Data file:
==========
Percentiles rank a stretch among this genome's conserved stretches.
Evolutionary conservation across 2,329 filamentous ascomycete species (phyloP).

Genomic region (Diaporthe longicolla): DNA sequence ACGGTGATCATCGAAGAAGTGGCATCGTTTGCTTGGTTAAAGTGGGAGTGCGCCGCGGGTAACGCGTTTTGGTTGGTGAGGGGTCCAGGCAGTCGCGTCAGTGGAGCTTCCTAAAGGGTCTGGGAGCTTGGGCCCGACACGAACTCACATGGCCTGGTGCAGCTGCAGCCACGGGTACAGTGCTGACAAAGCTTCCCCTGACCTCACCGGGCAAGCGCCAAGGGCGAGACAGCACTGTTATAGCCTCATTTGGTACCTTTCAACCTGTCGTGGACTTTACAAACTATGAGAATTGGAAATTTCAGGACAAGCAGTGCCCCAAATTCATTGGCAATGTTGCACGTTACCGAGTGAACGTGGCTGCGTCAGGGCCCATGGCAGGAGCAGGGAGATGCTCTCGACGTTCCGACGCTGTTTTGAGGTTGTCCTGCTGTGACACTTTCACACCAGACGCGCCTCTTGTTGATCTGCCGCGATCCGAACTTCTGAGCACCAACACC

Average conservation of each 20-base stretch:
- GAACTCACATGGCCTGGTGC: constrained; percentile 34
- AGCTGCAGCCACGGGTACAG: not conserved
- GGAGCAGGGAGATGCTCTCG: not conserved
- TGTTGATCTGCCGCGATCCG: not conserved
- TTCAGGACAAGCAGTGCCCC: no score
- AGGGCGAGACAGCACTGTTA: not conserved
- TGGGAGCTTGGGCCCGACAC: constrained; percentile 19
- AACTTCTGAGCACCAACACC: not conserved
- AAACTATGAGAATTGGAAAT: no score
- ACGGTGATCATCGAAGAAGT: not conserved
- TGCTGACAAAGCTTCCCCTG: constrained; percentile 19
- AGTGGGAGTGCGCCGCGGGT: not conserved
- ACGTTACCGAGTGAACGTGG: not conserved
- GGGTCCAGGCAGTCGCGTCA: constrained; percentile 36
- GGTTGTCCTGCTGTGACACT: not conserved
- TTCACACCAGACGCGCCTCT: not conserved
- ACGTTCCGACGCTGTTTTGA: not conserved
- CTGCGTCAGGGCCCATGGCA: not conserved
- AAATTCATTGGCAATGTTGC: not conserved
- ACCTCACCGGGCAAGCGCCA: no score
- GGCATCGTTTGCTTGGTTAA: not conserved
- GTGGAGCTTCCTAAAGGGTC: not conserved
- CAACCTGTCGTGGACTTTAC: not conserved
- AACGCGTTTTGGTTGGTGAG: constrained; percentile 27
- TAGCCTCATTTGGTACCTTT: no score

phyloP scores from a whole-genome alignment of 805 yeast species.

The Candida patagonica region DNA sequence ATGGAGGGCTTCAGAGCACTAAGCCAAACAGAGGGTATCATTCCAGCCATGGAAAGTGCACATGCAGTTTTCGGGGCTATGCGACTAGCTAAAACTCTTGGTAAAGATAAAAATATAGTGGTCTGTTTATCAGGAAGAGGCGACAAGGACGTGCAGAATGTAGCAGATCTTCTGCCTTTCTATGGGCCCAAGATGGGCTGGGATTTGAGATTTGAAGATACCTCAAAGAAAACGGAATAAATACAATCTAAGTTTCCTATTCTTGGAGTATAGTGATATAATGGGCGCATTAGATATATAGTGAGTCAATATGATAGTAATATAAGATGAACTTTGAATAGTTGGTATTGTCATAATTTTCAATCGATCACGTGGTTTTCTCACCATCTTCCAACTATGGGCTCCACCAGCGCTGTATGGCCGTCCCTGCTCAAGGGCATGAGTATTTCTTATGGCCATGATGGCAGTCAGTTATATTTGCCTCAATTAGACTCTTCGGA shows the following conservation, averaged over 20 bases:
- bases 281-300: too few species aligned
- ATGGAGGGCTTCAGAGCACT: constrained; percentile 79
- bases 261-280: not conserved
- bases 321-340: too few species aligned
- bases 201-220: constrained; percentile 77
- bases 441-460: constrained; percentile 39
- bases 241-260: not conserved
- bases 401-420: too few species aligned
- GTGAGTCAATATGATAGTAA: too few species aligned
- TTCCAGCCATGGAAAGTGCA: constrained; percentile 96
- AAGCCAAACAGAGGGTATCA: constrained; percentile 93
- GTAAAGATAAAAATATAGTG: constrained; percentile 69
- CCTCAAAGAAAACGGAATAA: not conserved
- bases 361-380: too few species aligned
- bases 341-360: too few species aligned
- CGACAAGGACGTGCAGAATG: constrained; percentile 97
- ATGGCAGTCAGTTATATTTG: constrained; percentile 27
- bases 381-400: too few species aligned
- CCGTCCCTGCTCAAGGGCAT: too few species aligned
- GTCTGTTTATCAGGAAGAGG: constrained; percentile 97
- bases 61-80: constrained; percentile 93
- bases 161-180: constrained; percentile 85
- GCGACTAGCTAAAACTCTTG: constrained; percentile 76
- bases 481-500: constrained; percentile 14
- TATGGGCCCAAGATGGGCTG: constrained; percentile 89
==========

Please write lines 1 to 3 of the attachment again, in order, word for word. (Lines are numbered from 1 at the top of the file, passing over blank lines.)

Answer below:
Percentiles rank a stretch among this genome's conserved stretches.
Evolutionary conservation across 2,329 filamentous ascomycete species (phyloP).

Genomic region (Diaporthe longicolla): DNA sequence ACGGTGATCATCGAAGAAGTGGCATCGTTTGCTTGGTTAAAGTGGGAGTGCGCCGCGGGTAACGCGTTTTGGTTGGTGAGGGGTCCAGGCAGTCGCGTCAGTGGAGCTTCCTAAAGGGTCTGGGAGCTTGGGCCCGACACGAACTCACATGGCCTGGTGCAGCTGCAGCCACGGGTACAGTGCTGACAAAGCTTCCCCTGACCTCACCGGGCAAGCGCCAAGGGCGAGACAGCACTGTTATAGCCTCATTTGGTACCTTTCAACCTGTCGTGGACTTTACAAACTATGAGAATTGGAAATTTCAGGACAAGCAGTGCCCCAAATTCATTGGCAATGTTGCACGTTACCGAGTGAACGTGGCTGCGTCAGGGCCCATGGCAGGAGCAGGGAGATGCTCTCGACGTTCCGACGCTGTTTTGAGGTTGTCCTGCTGTGACACTTTCACACCAGACGCGCCTCTTGTTGATCTGCCGCGATCCGAACTTCTGAGCACCAACACC